Waite returned to the UK in 1978, where he took a job with the British Council of Churches. In 1980, the Archbishop of Canterbury, Robert Runcie, appointed him the Archbishop of Canterbury's Assistant for Anglican Communion Affairs on the recommendation of Tomkins and Bishop John Howe. Based at Lambeth Palace, Waite again travelled extensively throughout the world and had a responsibility for the archbishop's diplomatic and ecclesiastical exchanges. He arranged and travelled with the archbishop on the first ever visit of an Archbishop of Canterbury to China and had responsibility for travels to Australia, New Zealand, Burma, the United States, Canada, the Caribbean and South Africa.
In 1980, Waite successfully negotiated the release of several hostages in Iran: Iraj Mottahedeh (Anglican priest in Esfahan), Dimitri Bellos (diocesan officer), Nosrat Sharifian (Anglican priest in Kerman), Fazeli (church member), Jean Waddell (who was secretary to the Iranian Anglican bishop Hassan Dehqani-Tafti), Canon John Coleman and Coleman's wife. On 10 November 1984, he negotiated with Colonel Gaddafi for the release of the four remaining British hostages held in the Libyan Hostage Situation, Michael Berdinner, Alan Russell, Malcolm Anderson and Robin Plummer and was again successful.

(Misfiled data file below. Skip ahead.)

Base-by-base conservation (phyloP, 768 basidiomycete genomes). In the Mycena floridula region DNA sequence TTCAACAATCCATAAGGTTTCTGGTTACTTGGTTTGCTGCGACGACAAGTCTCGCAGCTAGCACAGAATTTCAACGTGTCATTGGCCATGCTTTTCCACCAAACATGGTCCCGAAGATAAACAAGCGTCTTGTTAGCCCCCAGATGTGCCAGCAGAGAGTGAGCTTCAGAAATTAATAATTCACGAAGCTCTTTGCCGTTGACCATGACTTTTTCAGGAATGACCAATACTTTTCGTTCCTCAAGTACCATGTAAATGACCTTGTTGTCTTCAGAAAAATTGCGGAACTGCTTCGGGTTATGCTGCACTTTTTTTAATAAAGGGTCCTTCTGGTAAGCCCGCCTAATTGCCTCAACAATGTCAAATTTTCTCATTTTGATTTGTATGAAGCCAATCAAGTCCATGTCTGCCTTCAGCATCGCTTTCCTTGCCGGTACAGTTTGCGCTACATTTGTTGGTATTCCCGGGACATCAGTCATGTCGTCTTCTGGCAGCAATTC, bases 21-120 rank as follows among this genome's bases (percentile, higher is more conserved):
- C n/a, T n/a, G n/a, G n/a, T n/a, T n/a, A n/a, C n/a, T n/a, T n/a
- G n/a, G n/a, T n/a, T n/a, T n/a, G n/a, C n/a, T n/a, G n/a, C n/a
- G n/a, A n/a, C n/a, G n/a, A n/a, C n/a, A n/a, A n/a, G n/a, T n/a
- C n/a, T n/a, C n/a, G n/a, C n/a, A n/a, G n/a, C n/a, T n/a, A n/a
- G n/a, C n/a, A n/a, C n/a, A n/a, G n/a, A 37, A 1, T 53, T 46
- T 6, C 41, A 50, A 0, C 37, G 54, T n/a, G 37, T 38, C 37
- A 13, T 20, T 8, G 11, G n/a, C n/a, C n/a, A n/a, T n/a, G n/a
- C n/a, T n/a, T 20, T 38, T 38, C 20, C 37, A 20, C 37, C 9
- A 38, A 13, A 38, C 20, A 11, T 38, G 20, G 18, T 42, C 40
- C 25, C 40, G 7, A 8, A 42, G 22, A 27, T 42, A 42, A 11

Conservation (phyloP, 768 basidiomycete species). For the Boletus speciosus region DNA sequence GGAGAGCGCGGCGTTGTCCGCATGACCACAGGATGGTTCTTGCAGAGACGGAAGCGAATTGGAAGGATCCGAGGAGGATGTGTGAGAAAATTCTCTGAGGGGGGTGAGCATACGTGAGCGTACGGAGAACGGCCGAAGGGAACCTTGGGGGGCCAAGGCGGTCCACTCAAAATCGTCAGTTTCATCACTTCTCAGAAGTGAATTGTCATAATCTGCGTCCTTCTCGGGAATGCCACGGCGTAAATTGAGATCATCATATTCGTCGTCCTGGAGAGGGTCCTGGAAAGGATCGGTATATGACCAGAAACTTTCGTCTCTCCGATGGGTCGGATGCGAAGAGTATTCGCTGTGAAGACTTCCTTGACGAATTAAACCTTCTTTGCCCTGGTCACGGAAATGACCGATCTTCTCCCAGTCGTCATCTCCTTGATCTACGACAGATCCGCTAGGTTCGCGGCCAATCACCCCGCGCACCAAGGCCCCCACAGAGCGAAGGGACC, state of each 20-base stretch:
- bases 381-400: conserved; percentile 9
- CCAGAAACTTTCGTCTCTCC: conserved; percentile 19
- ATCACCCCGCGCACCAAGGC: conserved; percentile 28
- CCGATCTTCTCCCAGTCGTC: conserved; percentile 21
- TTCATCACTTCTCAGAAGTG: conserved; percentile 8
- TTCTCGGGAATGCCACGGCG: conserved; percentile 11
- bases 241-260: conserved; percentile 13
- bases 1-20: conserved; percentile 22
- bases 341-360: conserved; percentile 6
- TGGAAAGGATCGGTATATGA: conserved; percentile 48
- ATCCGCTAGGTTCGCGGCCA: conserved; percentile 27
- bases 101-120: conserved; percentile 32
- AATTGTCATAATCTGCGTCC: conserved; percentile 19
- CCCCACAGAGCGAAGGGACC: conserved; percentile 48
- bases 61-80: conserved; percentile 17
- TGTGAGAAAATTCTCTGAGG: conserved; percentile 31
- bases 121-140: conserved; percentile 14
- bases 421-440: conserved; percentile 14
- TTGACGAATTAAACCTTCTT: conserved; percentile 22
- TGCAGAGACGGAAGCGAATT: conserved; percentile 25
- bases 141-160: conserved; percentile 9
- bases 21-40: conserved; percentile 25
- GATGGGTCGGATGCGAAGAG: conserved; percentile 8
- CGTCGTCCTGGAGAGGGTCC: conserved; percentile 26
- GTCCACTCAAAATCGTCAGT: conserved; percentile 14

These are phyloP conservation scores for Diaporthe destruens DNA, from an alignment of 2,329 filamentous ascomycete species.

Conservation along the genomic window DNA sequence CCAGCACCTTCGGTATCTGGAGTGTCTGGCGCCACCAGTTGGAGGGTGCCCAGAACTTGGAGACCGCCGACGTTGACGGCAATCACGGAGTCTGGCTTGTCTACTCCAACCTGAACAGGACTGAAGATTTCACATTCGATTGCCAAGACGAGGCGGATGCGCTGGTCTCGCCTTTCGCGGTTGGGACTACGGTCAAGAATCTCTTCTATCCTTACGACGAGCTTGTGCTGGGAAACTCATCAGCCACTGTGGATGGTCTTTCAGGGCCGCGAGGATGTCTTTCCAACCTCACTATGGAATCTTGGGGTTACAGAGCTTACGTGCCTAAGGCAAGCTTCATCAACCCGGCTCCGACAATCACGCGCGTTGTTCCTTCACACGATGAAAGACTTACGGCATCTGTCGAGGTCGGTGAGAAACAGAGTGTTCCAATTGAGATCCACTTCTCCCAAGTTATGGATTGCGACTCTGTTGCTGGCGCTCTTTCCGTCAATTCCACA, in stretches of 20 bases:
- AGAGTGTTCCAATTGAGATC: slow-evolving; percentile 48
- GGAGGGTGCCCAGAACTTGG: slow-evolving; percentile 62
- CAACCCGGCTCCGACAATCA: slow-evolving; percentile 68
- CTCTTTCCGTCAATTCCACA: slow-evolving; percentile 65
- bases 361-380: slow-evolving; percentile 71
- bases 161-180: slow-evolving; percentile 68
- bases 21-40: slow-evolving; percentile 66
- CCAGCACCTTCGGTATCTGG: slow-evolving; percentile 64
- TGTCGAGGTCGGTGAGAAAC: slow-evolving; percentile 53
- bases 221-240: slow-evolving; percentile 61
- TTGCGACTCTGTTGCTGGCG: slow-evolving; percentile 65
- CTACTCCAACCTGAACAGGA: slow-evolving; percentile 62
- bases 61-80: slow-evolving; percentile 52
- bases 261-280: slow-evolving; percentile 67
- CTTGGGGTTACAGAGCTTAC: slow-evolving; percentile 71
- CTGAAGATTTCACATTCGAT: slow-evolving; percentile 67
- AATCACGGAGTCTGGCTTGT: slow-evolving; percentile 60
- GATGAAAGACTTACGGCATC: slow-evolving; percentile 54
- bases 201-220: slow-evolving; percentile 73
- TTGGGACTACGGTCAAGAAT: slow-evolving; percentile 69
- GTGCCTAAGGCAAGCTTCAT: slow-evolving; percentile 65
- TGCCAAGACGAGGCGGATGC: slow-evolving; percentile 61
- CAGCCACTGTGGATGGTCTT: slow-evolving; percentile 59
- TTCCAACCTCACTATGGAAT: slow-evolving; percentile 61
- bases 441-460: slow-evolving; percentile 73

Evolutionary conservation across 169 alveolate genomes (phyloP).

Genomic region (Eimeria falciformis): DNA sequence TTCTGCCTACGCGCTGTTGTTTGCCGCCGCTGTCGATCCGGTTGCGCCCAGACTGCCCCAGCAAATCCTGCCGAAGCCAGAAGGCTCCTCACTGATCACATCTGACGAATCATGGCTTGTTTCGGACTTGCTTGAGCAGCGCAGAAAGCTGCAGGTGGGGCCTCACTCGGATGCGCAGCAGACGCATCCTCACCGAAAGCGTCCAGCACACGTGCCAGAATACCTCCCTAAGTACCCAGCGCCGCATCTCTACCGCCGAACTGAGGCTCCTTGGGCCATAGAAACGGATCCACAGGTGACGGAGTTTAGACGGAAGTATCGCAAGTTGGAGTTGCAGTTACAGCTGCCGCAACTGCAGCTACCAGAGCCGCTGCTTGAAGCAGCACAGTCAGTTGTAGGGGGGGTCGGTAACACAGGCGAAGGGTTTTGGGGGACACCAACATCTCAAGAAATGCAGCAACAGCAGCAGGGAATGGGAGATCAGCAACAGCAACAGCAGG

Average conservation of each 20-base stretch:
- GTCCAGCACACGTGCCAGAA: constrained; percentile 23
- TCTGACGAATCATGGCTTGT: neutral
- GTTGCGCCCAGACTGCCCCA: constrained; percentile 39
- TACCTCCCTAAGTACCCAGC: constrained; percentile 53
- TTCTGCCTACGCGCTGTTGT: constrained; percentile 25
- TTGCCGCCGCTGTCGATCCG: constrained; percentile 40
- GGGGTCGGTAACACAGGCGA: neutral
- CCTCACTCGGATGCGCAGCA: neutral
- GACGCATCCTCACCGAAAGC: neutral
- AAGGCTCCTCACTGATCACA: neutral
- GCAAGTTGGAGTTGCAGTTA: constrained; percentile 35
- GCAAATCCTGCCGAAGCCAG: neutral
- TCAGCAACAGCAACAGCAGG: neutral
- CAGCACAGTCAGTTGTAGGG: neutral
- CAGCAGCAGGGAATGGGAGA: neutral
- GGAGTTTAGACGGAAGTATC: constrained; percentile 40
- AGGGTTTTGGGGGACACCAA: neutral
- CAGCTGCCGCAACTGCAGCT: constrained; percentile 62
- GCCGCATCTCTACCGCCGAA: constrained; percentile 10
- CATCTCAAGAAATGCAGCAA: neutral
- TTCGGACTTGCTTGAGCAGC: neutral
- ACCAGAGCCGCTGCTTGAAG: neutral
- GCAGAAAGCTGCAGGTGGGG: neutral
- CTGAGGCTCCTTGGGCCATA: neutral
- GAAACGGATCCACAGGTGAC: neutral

From 1985, Waite became involved in hostage negotiation in Lebanon and assisted in negotiations which secured the release of Lawrence Jenco and David Jacobsen. His use of an American helicopter to travel secretly between Cyprus and Lebanon and his appearance with Lt Colonel Oliver North, however, meant that he was compromised when the Irangate scandal broke. Against advice, Waite felt a need to demonstrate his continuing trust and integrity, and his commitment to the remaining hostages.
Waite arrived in Beirut on 12 January 1987 with the intention of negotiating with the Islamic Jihad Organization, which was holding the men. On 20 January 1987, he agreed to meet the captors of the hostages as he was promised safe conduct to visit the hostages, who, he was told, were ill. The group broke trust and took him hostage on 20 January 1987. Waite remained in captivity for 1,763 days, the first four years of which were spent in solitary confinement. He was finally released on 18 November 1991.
Following his release he was elected a fellow commoner at Trinity Hall, Cambridge where he wrote his first book, Taken on Trust , an account of his captivity in Lebanon. It became a best-seller in the UK and internationally.
Waite decided to devote himself to study, writing, lecturing and humanitarian activities. His second book, Footfalls in Memory, a further meditation on his captivity in Lebanon, was published in the UK in 1995 and also became a best-seller. His most recent book, published in October 2000, Travels with a Primate, is a humorous account of his journeys with his former boss, Robert Runcie. Waite has also contributed articles to many journals and periodicals, ranging from Reader's Digest to the Kipling Journal , and has also supplied articles and forewords to many books.